15 July 2003 Defect distribution model validation and effective process control
Author Affiliations +
Assumption of the underlying probability distribution is an essential part of effective process control. In this article, we demonstrate how to improve the effectiveness of equipment monitoring and process induced defect control through properly selecting, validating and using the hypothetical distribution models. The testing method is based on probability plotting, which is made possible through order statistics. Since each ordered sample data point has a cumulative probability associated with it, which is calculated as a function of sample size, the assumption validity is readily judged by the linearity of the ordered sample data versus the deviate predicted by the assumed statistical model from the cumulative probability. A comparison is made between normal and lognormal distributions to illustrate how dramatically the distribution model could affect the control limit setting. Examples presented include defect data collected on SP1 the dark field inspection tool on a variety of deposited and polished metallic and dielectric films. We find that the defect count distribution is in most cases approximately lognormal. We show that normal distribution is an inadequate assumption, as clearly indicated by the non-linearity of the probability plots. Misuse of normal distribution leads to a too optimistic process control limit, typically 50% tighter than suggested by the lognormal distribution. The inappropriate control limit setting consequently results in an excursion rate at a level too high to be manageable. Lognormal distribution is a valid assumption because it is positively skewed, which adequately takes into account the fact that defect count distribution is typically characteristic of a long tail. In essence, use of lognormal distribution is a suggestion that the long tail be treated as part of the process entitlement (capability) instead of process excursion. The adjustment of the expected process entitlement is reflected and quantified by the skewness of lognormal distribution, yielding a more realistic estimate (defect count control limit). It is of particular importance to use a validated probability distribution when the sample size is small. Statistical process control (SPC) chart is generally constructed on the assumption of normality of the underlying population. Although this assumption is not true, as we discussed in the previous paragraph, the sample average will follow a normal distribution regardless of the underlying distribution according to the central limit theorem. However, this practice requires a large sample, which is sometimes impractical, especially in the stage of process development and yield ramp-up, when the process control limit is and has to be a moving target, enabling a rapid and constant yield-learning with minimal amount of production interruption and/or resource reallocation. In this work, we demonstrate that a validated statistical model such as lognormal distribution allows us to monitor the progress in a quantifiable and measurable way, and to tighten the control limits smoothly and systematically. To do so, we use the verified model to make a deduction about the expected defect count at a predetermined deviate, say 3s. The estimate error or the range is a function of sample variation, sample size, and the confidence level at which the estimation is being made. If we choose a fixed sample size and confidence level, the defectivity performance is explicitly defined and gauged by the estimate and the estimate error.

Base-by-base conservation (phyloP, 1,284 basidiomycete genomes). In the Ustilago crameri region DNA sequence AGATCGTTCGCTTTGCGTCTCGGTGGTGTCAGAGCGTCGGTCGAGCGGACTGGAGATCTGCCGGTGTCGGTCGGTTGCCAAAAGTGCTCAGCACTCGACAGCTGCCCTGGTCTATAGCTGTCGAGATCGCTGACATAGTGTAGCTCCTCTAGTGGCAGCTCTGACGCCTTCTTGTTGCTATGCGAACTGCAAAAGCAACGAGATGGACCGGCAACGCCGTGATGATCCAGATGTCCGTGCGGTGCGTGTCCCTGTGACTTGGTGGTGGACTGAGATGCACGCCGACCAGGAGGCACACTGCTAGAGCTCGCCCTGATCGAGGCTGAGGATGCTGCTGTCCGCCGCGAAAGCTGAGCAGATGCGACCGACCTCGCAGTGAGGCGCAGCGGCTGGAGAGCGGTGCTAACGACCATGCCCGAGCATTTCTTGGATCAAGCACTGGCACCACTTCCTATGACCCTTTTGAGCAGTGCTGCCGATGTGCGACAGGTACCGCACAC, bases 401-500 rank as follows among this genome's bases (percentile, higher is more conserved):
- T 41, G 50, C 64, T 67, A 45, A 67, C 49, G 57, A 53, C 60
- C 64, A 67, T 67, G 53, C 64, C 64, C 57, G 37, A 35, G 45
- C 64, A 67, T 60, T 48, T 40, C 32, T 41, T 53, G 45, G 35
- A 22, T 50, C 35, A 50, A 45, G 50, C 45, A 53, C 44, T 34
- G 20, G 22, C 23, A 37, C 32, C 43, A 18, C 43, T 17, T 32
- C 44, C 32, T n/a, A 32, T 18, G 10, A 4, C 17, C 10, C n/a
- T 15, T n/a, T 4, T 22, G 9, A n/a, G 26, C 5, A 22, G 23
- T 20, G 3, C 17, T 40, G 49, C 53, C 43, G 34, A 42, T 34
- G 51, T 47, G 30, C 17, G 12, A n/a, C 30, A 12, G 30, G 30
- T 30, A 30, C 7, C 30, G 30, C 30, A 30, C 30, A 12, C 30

© (2003) COPYRIGHT Society of Photo-Optical Instrumentation Engineers (SPIE). Downloading of the abstract is permitted for personal use only.
Lei Zhong, "Defect distribution model validation and effective process control", Proc. SPIE 5041, Process and Materials Characterization and Diagnostics in IC Manufacturing, (15 July 2003); doi: 10.1117/12.485235; https://doi.org/10.1117/12.485235

Statistical analysis

Error analysis

Process control

Data modeling

Statistical modeling


Testing and analysis

Back to Top